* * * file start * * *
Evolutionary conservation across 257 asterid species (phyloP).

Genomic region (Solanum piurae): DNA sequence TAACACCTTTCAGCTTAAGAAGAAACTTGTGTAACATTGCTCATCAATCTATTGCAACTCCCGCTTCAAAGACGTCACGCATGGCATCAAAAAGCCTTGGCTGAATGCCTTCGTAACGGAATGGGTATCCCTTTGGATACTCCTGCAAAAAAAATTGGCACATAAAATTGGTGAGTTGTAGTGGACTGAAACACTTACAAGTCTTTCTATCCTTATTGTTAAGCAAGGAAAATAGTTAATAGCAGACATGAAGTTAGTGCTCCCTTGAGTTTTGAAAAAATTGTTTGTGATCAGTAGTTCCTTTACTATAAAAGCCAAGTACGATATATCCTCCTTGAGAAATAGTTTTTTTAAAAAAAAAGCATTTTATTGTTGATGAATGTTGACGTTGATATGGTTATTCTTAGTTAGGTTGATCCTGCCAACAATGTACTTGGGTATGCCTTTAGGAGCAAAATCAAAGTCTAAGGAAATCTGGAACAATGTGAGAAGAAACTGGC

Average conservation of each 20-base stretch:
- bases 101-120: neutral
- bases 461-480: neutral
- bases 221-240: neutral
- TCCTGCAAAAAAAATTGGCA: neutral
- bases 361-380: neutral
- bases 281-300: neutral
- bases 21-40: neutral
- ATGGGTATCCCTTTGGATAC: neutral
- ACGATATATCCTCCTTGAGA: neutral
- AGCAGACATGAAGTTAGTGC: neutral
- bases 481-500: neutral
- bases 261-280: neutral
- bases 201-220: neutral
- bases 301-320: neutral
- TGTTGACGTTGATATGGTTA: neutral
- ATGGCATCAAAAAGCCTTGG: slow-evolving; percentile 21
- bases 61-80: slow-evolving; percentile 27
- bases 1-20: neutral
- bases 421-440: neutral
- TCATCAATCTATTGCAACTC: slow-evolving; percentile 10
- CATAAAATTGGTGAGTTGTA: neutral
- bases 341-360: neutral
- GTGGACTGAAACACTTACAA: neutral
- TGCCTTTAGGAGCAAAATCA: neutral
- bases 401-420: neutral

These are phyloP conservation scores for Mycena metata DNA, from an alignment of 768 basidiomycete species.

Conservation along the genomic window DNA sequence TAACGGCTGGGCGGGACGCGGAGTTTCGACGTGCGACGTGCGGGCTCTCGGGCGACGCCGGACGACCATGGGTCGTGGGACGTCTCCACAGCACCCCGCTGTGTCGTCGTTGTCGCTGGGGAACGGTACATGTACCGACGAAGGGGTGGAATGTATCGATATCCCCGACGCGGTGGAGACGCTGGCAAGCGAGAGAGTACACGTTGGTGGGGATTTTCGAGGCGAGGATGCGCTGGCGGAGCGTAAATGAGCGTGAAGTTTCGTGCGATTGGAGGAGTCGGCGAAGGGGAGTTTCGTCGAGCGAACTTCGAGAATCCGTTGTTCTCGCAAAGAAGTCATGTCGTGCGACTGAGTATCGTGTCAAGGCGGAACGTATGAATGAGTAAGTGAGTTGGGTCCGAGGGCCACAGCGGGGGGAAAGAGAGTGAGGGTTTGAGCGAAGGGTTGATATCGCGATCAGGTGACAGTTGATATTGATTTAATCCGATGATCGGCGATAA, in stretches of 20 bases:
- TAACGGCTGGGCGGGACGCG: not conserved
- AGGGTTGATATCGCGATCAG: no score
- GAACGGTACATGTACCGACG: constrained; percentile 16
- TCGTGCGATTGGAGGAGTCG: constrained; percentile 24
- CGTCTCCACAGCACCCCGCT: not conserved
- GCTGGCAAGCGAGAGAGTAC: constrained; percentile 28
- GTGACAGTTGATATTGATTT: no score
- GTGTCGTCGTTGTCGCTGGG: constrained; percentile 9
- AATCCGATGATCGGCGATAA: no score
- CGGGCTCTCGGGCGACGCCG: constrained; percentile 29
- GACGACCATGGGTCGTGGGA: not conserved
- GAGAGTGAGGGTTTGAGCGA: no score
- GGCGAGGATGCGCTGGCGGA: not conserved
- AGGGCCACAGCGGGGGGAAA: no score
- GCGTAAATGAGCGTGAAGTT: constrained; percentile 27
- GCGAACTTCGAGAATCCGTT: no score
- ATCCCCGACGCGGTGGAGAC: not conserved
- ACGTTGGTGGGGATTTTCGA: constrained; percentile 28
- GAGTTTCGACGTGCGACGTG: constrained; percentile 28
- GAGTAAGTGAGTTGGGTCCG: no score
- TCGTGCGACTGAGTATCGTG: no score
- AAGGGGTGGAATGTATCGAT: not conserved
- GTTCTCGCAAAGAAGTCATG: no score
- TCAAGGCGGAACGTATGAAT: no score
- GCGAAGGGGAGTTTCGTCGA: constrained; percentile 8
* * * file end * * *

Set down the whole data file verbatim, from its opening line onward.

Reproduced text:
Evolutionary conservation across 257 asterid species (phyloP).

Genomic region (Solanum piurae): DNA sequence TAACACCTTTCAGCTTAAGAAGAAACTTGTGTAACATTGCTCATCAATCTATTGCAACTCCCGCTTCAAAGACGTCACGCATGGCATCAAAAAGCCTTGGCTGAATGCCTTCGTAACGGAATGGGTATCCCTTTGGATACTCCTGCAAAAAAAATTGGCACATAAAATTGGTGAGTTGTAGTGGACTGAAACACTTACAAGTCTTTCTATCCTTATTGTTAAGCAAGGAAAATAGTTAATAGCAGACATGAAGTTAGTGCTCCCTTGAGTTTTGAAAAAATTGTTTGTGATCAGTAGTTCCTTTACTATAAAAGCCAAGTACGATATATCCTCCTTGAGAAATAGTTTTTTTAAAAAAAAAGCATTTTATTGTTGATGAATGTTGACGTTGATATGGTTATTCTTAGTTAGGTTGATCCTGCCAACAATGTACTTGGGTATGCCTTTAGGAGCAAAATCAAAGTCTAAGGAAATCTGGAACAATGTGAGAAGAAACTGGC

Average conservation of each 20-base stretch:
- bases 101-120: neutral
- bases 461-480: neutral
- bases 221-240: neutral
- TCCTGCAAAAAAAATTGGCA: neutral
- bases 361-380: neutral
- bases 281-300: neutral
- bases 21-40: neutral
- ATGGGTATCCCTTTGGATAC: neutral
- ACGATATATCCTCCTTGAGA: neutral
- AGCAGACATGAAGTTAGTGC: neutral
- bases 481-500: neutral
- bases 261-280: neutral
- bases 201-220: neutral
- bases 301-320: neutral
- TGTTGACGTTGATATGGTTA: neutral
- ATGGCATCAAAAAGCCTTGG: slow-evolving; percentile 21
- bases 61-80: slow-evolving; percentile 27
- bases 1-20: neutral
- bases 421-440: neutral
- TCATCAATCTATTGCAACTC: slow-evolving; percentile 10
- CATAAAATTGGTGAGTTGTA: neutral
- bases 341-360: neutral
- GTGGACTGAAACACTTACAA: neutral
- TGCCTTTAGGAGCAAAATCA: neutral
- bases 401-420: neutral

These are phyloP conservation scores for Mycena metata DNA, from an alignment of 768 basidiomycete species.

Conservation along the genomic window DNA sequence TAACGGCTGGGCGGGACGCGGAGTTTCGACGTGCGACGTGCGGGCTCTCGGGCGACGCCGGACGACCATGGGTCGTGGGACGTCTCCACAGCACCCCGCTGTGTCGTCGTTGTCGCTGGGGAACGGTACATGTACCGACGAAGGGGTGGAATGTATCGATATCCCCGACGCGGTGGAGACGCTGGCAAGCGAGAGAGTACACGTTGGTGGGGATTTTCGAGGCGAGGATGCGCTGGCGGAGCGTAAATGAGCGTGAAGTTTCGTGCGATTGGAGGAGTCGGCGAAGGGGAGTTTCGTCGAGCGAACTTCGAGAATCCGTTGTTCTCGCAAAGAAGTCATGTCGTGCGACTGAGTATCGTGTCAAGGCGGAACGTATGAATGAGTAAGTGAGTTGGGTCCGAGGGCCACAGCGGGGGGAAAGAGAGTGAGGGTTTGAGCGAAGGGTTGATATCGCGATCAGGTGACAGTTGATATTGATTTAATCCGATGATCGGCGATAA, in stretches of 20 bases:
- TAACGGCTGGGCGGGACGCG: not conserved
- AGGGTTGATATCGCGATCAG: no score
- GAACGGTACATGTACCGACG: constrained; percentile 16
- TCGTGCGATTGGAGGAGTCG: constrained; percentile 24
- CGTCTCCACAGCACCCCGCT: not conserved
- GCTGGCAAGCGAGAGAGTAC: constrained; percentile 28
- GTGACAGTTGATATTGATTT: no score
- GTGTCGTCGTTGTCGCTGGG: constrained; percentile 9
- AATCCGATGATCGGCGATAA: no score
- CGGGCTCTCGGGCGACGCCG: constrained; percentile 29
- GACGACCATGGGTCGTGGGA: not conserved
- GAGAGTGAGGGTTTGAGCGA: no score
- GGCGAGGATGCGCTGGCGGA: not conserved
- AGGGCCACAGCGGGGGGAAA: no score
- GCGTAAATGAGCGTGAAGTT: constrained; percentile 27
- GCGAACTTCGAGAATCCGTT: no score
- ATCCCCGACGCGGTGGAGAC: not conserved
- ACGTTGGTGGGGATTTTCGA: constrained; percentile 28
- GAGTTTCGACGTGCGACGTG: constrained; percentile 28
- GAGTAAGTGAGTTGGGTCCG: no score
- TCGTGCGACTGAGTATCGTG: no score
- AAGGGGTGGAATGTATCGAT: not conserved
- GTTCTCGCAAAGAAGTCATG: no score
- TCAAGGCGGAACGTATGAAT: no score
- GCGAAGGGGAGTTTCGTCGA: constrained; percentile 8